Notes and referencesEdit
- The C&SLR extension was to be "6 miles, 1 furlong and 7.2 chains" (6.215 miles or 10.00 kilometres) long and mostly in tunnel. Originally opened in 1890, the C&SLR's original tunnels were smaller than the standard diameter used on the Underground's later deep-level lines and the C&SLR was already undergoing reconstruction to enlarge its tunnels to take larger, modern rolling stock.
- The Southern Railway subsequently built the W&SR line, one of the last main line routes to be built in the London area. The first section from Wimbledon to South Merton opened on 7 July 1929, with the line being opened in full on 5 January 1930.
- A duplication of parts of the Northern line's tunnels had first been considered in 1935 when new tunnels were proposed between Camden Town and Waterloo and between Balham and Kennington. During the war, deep-level shelters were constructed beneath a number of Northern line stations so that they could be converted for use as part of the duplicate tunnels after the war.
- Of the twelve proposed routes, only Route 8, "A South to North Link – East Croydon to Finsbury Park" was developed, eventually becoming the Victoria line.
- Holden's other stations on the Morden extension at Clapham South, Balham, Tooting Bec, Colliers Wood and South Wimbledon are also listed as Grade II.
- "Multi-year station entry-and-exit figures (2007–2017)" (XLSX). London Underground station passenger usage data. Transport for London. January 2018. Retrieved 22 July 2018.
- "Station Usage Data" (CSV). Usage Statistics for London Stations, 2018. Transport for London. 21 August 2019. Retrieved 27 April 2020.
- "Station Usage Data" (XLSX). Usage Statistics for London Stations, 2019. Transport for London. 23 September 2020. Retrieved 9 November 2020.
- Historic England. "Tooting Broadway Station (Including Above Ground Building and Sub Surface Platforms and Passages) (1065478)". National Heritage List for England. Retrieved 29 March 2015.
- Standard Tube Map (PDF) (Map). Not to scale. Transport for London. September 2021. Archived (PDF) from the original on 25 September 2021. Retrieved 25 September 2021.
- Google Maps – Tooting Broadway Underground Station
- "Tooting Broadway tube station" (Map). Google Maps. Retrieved 4 February 2019.
- Lysons, Daniel; T Cadell; W Davies (1792). "Tooting". The Environs of London: Volume 1, County of Surrey (British History Online). pp. 497–501. Archived from the original on 4 February 2019. Retrieved 4 February 2019.
- Day & Reed 2010, p. 90.
- Barman 1979, pp. 78–79.
- "No. 32769". The London Gazette. 21 November 1922. pp. 8233–8234.
- "No. 32769". The London Gazette. 21 November 1922. pp. 8230–8233.
- "No. 32770". The London Gazette. 24 November 1922. pp. 8314–8315.
- Day & Reed 2010, pp. 90–1.
- Jackson 1966, p. 678.
- Harris 2006, p. 49.
- "Diagram of new works in hand". London Transport Museum. 1922. Retrieved 2 November 2014.
- Jackson 1966, p. 679.
- Rose 1999.
- Day & Reed 2010, p. 96.
- Inglis 1946, p. 16.
- Inglis 1946, p. 17.
- Emmerson & Beard 2004, p. 16.
- Emmerson & Beard 2004, pp. 30–37.
- "Crossrail Route-October 2015".
- "Report on the Accident that occurred on 4th May 1971 at Tooting Broadway on the Northern Line London Transport Railways". Department of the Environment (Railways Archive). 12 November 1971. Retrieved 4 February 2019.
- "Listed buildings and borough history". Wandsworth London Borough Council. Retrieved 14 February 2015.
- Listed Buildings: A Guide for Owners (PDF) (Report). Merton London Borough Council. p. 11. Archived from the original (PDF) on 4 March 2016. Retrieved 14 February 2015.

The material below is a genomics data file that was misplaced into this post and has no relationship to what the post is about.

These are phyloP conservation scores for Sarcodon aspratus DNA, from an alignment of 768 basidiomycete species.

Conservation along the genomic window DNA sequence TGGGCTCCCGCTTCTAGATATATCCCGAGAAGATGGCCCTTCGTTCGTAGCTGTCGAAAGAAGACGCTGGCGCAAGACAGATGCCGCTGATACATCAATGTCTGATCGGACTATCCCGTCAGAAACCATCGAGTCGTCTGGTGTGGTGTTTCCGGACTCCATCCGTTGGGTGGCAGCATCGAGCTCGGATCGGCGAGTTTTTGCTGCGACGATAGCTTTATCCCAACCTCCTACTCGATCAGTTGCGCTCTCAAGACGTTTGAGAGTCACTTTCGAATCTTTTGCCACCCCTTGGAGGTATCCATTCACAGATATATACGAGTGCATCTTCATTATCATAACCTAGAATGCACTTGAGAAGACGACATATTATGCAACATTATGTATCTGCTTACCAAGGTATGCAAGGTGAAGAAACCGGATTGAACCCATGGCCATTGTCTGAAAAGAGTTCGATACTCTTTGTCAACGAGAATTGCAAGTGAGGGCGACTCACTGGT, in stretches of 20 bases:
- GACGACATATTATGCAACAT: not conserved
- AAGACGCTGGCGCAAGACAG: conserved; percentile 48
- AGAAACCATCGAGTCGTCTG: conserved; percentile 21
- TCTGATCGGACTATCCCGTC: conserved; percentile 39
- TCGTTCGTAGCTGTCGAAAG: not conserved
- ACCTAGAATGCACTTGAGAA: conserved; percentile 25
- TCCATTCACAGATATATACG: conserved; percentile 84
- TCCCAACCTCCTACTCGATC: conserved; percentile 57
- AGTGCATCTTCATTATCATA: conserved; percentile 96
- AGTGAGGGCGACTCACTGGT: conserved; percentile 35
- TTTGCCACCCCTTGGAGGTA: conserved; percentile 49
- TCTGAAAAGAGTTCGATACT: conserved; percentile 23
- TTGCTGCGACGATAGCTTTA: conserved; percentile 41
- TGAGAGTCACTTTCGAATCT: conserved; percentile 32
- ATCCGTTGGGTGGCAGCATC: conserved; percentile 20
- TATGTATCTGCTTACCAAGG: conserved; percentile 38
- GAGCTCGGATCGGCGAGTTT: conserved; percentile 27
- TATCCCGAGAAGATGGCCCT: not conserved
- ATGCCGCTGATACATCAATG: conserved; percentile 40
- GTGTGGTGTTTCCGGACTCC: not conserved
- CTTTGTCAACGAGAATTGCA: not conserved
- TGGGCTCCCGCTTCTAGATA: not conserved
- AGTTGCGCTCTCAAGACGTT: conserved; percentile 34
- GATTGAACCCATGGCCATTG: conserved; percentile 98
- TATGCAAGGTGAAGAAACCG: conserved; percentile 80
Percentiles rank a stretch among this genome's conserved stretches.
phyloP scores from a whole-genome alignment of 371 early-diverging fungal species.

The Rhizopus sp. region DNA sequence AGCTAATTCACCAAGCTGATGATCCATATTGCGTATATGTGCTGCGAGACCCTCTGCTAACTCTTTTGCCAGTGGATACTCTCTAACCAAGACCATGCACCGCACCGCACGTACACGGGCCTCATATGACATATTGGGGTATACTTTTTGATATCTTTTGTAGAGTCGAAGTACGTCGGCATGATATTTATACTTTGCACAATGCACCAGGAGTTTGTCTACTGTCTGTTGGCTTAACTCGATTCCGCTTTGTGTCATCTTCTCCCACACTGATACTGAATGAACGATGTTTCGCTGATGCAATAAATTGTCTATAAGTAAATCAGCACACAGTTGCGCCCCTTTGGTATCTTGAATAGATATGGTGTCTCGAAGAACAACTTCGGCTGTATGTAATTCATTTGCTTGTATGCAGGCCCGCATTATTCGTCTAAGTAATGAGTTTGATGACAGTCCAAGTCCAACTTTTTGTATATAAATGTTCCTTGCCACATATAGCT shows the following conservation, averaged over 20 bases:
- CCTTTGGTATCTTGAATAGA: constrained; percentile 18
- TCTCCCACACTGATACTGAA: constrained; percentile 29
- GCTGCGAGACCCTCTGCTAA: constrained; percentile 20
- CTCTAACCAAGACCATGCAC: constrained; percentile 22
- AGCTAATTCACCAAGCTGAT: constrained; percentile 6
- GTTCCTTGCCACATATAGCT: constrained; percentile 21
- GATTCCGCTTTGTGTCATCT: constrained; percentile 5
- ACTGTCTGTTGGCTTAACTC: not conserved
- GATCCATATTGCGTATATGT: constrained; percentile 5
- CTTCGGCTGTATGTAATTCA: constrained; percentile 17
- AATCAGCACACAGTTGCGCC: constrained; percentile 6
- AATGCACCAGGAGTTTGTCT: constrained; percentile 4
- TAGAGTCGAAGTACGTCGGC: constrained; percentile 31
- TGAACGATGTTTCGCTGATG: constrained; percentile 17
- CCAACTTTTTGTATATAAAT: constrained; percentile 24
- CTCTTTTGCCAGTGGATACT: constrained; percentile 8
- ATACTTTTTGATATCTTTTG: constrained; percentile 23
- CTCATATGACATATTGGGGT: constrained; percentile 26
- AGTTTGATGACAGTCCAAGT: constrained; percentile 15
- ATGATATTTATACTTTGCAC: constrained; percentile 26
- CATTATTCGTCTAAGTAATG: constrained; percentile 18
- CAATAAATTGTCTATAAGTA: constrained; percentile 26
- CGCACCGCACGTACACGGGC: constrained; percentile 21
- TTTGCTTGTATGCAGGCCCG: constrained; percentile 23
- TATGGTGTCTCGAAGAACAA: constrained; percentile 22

- Martin 2013, p. 186.
- Orsini 2010.
- Marshall, Geoff. "Tube Stations that only have escalators". Tube Facts & Figures. Archived from the original on 4 February 2019. Retrieved 4 February 2019.
- "Northern line timetable: From Tooting Broadway Underground Station to Tooting Bec Underground Station". Transport for London. Retrieved 18 February 2015.
- "Northern line timetable: From Tooting Broadway Underground Station to Colliers Wood Underground Station". Transport for London. Retrieved 18 February 2015.
- Clive, Feather (18 September 2018). "Northern line". Clive's Underground Line Guides. Archived from the original on 4 February 2019. Retrieved 4 February 2019.
- Jarrier, Franklin. "Greater London Transport Tracks Map" (PDF) (Map). CartoMetro London Edition. 3.7. Archived (PDF) from the original on 18 November 2018.
- "Buses from Tooting Broadway" (PDF). Transport for London. 26 September 2014. Retrieved 18 February 2015.
- Tooting Broadway Underground Station – Bus
- Citizen Smith (BBC1 – title sequence)
- Allmusic review. Retrieved 28 March 2015.
- Barman, Christian (1979). The Man Who Built London Transport: A Biography of Frank Pick. David & Charles. ISBN 0-7153-7753-1.
- Day, John R; Reed, John (2010) . The Story of London's Underground. Capital Transport. ISBN 978-1-85414-341-9.
- Emmerson, Andrew; Beard, Tony (2004). London's Secret Tubes. Capital Transport. ISBN 1-85414-283-6.
- Harris, Cyril M. (2006) . What's in a Name?. Capital History. ISBN 1-85414-241-0.
- Inglis, Charles (21 January 1946). Report to the Minister of War Transport. Ministry of War Transport/His Majesty's Stationery Office. Retrieved 21 October 2017.
- Jackson, Alan A. (December 1966). "The Wimbledon & Sutton Railway: A late arrival on the South London suburban scene" (PDF). The Railway Magazine: 675–680. Retrieved 2 November 2014.
- Martin, Andrew (2013) . Underground Overground. Profile Books. ISBN 978-1-84668-478-4.
- Orsini, Fiona (2010). Underground Journeys: Charles Holden's designs for London Transport (PDF). V&A + RIBA Architecture Partnership. Archived from the original (PDF) on 14 March 2012. Retrieved 14 February 2015.
- Rose, Douglas (1999) . The London Underground, A Diagrammatic History. Douglas Rose/Capital Transport. ISBN 1-85414-219-4.